My research includes a focus on inferring the effects of Medicare payment policy on the behavior of firms offering private plans within the program. One of the chief difficulties in this type of work is controlling for the effects of cost. One expects premiums to go up if payment is reduced, but the cost of care also affects premiums. If one does not control for the cost of care one will obtain a biased estimate of the effect of payment on premiums.
Unfortunately the cost of care and other costs relevant to plan decisions (about where to enter and what to offer) are either not in the public domain or are hard to measure. Relevant correlates and proxies exist and are frequently used, for lack of anything better. However, in 2001 something unusual happened that offered an enhancement in the ability to control for costs in estimating elements of plan behavior.
In December of 2000 the Benefits Improvement and Protection Act (BIPA) was signed into law and created a natural experiment. Medicare plans had already established their premium and benefit structures for 2001 in response to expected costs and the payment rates in force prior to BIPA. BIPA changed those payment rates and plans were permitted to adjust their 2001 premium and benefit levels in response. For each plan, both sets of premium and benefit levels (pre- and post-BIPA) were publicly available to researchers swift-footed (or fingered) enough to download them.
The last-minute change in payment rates and rapid adjustment of premiums and benefits offered the potential to reveal how plans responded to changes in payments over a compressed time frame during which underlying costs could not have changed much. The data that captured these phenomena included variation in payments, premiums, and benefits, but no significant temporal variation in underlying cost. Other dimensions of variation in cost (geographic or plan-level) are relatively easy to control for statistically.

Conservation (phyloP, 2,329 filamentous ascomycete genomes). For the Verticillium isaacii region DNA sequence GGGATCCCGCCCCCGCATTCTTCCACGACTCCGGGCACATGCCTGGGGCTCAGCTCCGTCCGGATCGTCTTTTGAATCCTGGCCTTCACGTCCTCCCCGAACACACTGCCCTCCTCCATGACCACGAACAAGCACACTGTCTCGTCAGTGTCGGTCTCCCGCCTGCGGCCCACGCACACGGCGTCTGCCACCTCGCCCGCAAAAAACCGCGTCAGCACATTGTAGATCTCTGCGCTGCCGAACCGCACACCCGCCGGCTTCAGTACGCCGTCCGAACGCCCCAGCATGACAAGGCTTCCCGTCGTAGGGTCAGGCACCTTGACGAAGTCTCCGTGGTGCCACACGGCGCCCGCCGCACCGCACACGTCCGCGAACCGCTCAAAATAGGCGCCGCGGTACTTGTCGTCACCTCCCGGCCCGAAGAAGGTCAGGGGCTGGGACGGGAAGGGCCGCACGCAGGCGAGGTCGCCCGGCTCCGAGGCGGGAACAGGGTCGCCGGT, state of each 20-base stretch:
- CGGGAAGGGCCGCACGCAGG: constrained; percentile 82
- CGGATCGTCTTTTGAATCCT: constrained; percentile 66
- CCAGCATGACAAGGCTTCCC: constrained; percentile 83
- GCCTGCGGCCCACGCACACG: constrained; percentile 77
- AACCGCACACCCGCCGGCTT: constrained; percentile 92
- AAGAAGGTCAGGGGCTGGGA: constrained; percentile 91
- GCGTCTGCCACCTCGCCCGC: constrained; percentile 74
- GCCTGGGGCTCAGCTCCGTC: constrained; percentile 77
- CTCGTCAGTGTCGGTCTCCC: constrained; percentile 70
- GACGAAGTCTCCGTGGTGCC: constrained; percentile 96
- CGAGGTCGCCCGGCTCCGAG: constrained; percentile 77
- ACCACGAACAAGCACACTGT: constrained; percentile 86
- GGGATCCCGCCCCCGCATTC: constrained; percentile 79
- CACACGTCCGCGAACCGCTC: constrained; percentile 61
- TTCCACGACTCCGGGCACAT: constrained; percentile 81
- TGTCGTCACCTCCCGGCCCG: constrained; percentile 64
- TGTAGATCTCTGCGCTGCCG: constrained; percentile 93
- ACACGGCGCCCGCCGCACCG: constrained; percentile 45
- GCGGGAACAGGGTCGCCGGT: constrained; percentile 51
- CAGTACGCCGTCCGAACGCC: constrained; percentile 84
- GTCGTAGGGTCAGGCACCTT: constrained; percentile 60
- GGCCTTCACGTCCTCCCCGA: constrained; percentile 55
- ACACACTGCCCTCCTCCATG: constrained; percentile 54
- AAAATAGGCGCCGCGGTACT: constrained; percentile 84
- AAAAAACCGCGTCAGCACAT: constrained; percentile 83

My colleagues Steve Pizer and Roger Feldman and I took advantage of this golden opportunity and published two papers [1, 2]. One set of findings revealed the important role of competitive effects in the Medicare private plan market. These results indicated, for example, that the addition of one more plan to a market evenly divided among three existing plans would approximately offset the effects of a 10-percent reduction in payment rates .
Another set of findings lent support to the notion that some benefits offered by plans are less valuable to beneficiaries than they cost taxpayers (a finding also revealed in a later study). Plans are required to spend dollars received above their costs on benefits or premium reductions. In 2001 plans could not lower their premium below zero (i.e. could not offer rebates) as they can today. Consequently, plans at the zero-premium bound were forced to put the extra funds into enhanced benefits. Our statistical analysis indicated that this loss of flexibility was binding. Plans at the zero-premium bound behaved differently–offered different benefits–than plans with a positive premium. This result strongly suggests that the benefits enhancements of zero-premium plans were inefficient. That is, they were not valued by beneficiaries at or above their cost .
While these results could probably be obtained with data from a period over which costs changed (using more statistical controls), that they were found in a circumstance where costs did not vary over time increases our confidence in them. Controlling for costs is hard, and the late-year passage of BIPA offered an opportunity to do some important work absent their confounding effects.
 Pizer SD and Frakt AB, Payment Policy and Competition in the Medicare+Choice Program,” Health Care Financing Review, 24(1) (Fall 2002): 83-94.
 Pizer SD, Frakt AB, and Feldman R Payment Policy and Inefficient Benefits in the Medicare+Choice Program,” International Journal of Healthcare Finance and Economics, 3(2) (June 2003): 79-93.